Established in 2007 and based in Toronto, ArcticDx has developed a test, Macula Risk, the first of its kind and specifically designed to determine one's inherited risk for age-related macular degeneration (AMD), the most common form of acquired blindness in the developed world, affecting over 10% of individuals. ArcticDx will use the PBDF investment to undertake studies in support of a planned filing for Food and Drug Administration (FDA) approval for Macula Risk.
Macula Risk detects variations in genetic markers known to predict the progression of early asymptomatic AMD to blindness using a cheek swab sample. The eyesight of individuals who are genetically predisposed to blindness can be saved through enhanced surveillance and early treatment. Macula Risk helps target effective care to those who need it most and relieves others who would otherwise live with uncertainty.
"The investment from OGI will support our filing for FDA approval for Macula Risk," commented Mr. Gregory Hines, CEO of ArcticDx. "We think this approval is an important departure from the growing trend of direct to consumer marketing of genetic tests that have only a weak link to science and are often of no clinical value. Macula Risk stands as the best example of a validated test for a multi-genetic common human disease. Achieving FDA approval will position Macula Risk for wide spread adoption."
The Macula Risk test will be marketed to eye care professionals who manage most cases of AMD in North America. These doctors will offer the test to individuals with the dry form of the disease who have not yet lost vision.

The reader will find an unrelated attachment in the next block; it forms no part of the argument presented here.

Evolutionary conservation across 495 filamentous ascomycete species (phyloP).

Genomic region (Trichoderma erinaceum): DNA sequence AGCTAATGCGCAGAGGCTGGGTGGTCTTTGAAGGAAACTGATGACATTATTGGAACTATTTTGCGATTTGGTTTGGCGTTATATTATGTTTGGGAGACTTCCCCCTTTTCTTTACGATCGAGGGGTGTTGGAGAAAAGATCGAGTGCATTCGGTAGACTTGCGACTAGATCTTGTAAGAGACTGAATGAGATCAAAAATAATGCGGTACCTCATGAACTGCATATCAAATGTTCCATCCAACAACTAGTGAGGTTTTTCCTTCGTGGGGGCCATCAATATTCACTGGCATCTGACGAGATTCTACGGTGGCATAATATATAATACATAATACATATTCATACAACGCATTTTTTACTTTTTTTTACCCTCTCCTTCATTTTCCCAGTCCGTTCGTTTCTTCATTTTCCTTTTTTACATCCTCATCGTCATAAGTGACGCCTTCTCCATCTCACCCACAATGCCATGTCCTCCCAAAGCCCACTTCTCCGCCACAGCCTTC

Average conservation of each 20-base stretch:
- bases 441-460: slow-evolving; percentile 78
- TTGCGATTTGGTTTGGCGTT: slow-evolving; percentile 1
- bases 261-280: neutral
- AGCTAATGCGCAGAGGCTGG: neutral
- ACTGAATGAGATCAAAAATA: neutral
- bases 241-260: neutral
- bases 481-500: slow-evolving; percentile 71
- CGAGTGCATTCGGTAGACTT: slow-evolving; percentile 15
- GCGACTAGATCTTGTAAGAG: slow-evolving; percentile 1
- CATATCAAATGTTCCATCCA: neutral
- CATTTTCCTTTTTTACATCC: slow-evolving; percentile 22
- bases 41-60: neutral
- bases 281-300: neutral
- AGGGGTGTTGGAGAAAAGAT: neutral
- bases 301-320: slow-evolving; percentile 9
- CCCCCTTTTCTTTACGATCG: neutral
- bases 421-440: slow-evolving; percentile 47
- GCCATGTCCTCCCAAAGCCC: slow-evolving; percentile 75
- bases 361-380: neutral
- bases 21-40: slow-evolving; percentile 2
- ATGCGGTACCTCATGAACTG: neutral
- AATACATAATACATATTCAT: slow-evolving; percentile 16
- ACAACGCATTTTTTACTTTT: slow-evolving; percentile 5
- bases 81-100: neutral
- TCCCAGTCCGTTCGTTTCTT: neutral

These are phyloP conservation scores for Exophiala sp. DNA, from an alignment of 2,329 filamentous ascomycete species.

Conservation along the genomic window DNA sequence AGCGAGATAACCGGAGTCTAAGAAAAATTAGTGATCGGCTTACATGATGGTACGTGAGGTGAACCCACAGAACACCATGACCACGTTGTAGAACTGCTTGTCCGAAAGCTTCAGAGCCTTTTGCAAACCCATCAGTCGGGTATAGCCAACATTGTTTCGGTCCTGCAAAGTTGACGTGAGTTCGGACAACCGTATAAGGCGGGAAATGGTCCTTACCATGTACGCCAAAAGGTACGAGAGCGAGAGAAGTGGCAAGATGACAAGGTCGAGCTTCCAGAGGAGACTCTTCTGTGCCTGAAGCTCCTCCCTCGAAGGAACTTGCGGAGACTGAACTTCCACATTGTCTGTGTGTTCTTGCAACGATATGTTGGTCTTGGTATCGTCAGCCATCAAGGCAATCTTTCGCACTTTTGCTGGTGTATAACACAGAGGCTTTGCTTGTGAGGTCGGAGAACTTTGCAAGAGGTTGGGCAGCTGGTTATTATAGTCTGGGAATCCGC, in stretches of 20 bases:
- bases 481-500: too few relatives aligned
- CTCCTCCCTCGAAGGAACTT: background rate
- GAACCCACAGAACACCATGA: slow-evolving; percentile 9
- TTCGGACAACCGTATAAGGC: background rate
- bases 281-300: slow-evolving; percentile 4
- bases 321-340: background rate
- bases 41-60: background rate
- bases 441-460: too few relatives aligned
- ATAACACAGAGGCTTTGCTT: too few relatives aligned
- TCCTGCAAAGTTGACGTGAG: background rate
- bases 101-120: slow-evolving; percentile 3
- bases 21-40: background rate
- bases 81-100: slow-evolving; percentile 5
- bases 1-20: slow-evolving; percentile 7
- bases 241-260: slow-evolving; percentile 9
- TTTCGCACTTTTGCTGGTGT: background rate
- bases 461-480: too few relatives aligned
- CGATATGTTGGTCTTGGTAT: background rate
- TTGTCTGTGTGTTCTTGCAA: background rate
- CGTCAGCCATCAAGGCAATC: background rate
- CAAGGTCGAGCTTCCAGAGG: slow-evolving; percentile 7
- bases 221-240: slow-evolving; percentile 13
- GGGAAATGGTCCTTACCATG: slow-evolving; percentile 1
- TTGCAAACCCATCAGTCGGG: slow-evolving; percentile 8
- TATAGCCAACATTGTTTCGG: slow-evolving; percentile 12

In the industrialized world, AMD is the major cause of uncorrectable vision loss in the elderly, affecting over 2.5 million people in Canada and over 25 million people in the USA. Age‐related macular degeneration is generally a disease of the elderly with the worldwide incidence of the disease growing from one in ten people over the age of 60 to more than 1 in 4 people over the age of 75. Macular degeneration is more common than Parkinson's disease, Alzheimer's disease, breast cancer and prostate cancer combined.
"Application of genomics technologies is opening the door to an era of personalized medicine in our approach to preventing, detecting and treating human disease," commented Dr. Christian Burks, President and CEO, OGI. "We are particularly pleased to be investing in a company that grew out of applied research funded by Genome Canada through OGI."
The funded work will focus on a cohort of patient samples who had early stage AMD in the Age-Related Eye Disease Study (AREDS), a large eye survey carried out by the American National Eye Institute. These patients were followed over a five-year period to determine progression of the disease. The ArcticDx team will undertake a prospective study on this cohort to evaluate use of Macula Risk in predicting which patients will progress to wet AMD (the late form of AMD) and which will not.
OGI's PBDF program invests in opportunities based in genomics, proteomics or associated technologies that fall in the proof-of-principle (validation) phase of research and that have the short-term potential to secure a significant next step towards the marketplace. Previous recipients have included Ontario universities, research institutes and companies.
|Contact: Alastair Harris-Cartwright|
Ontario Genomics Institute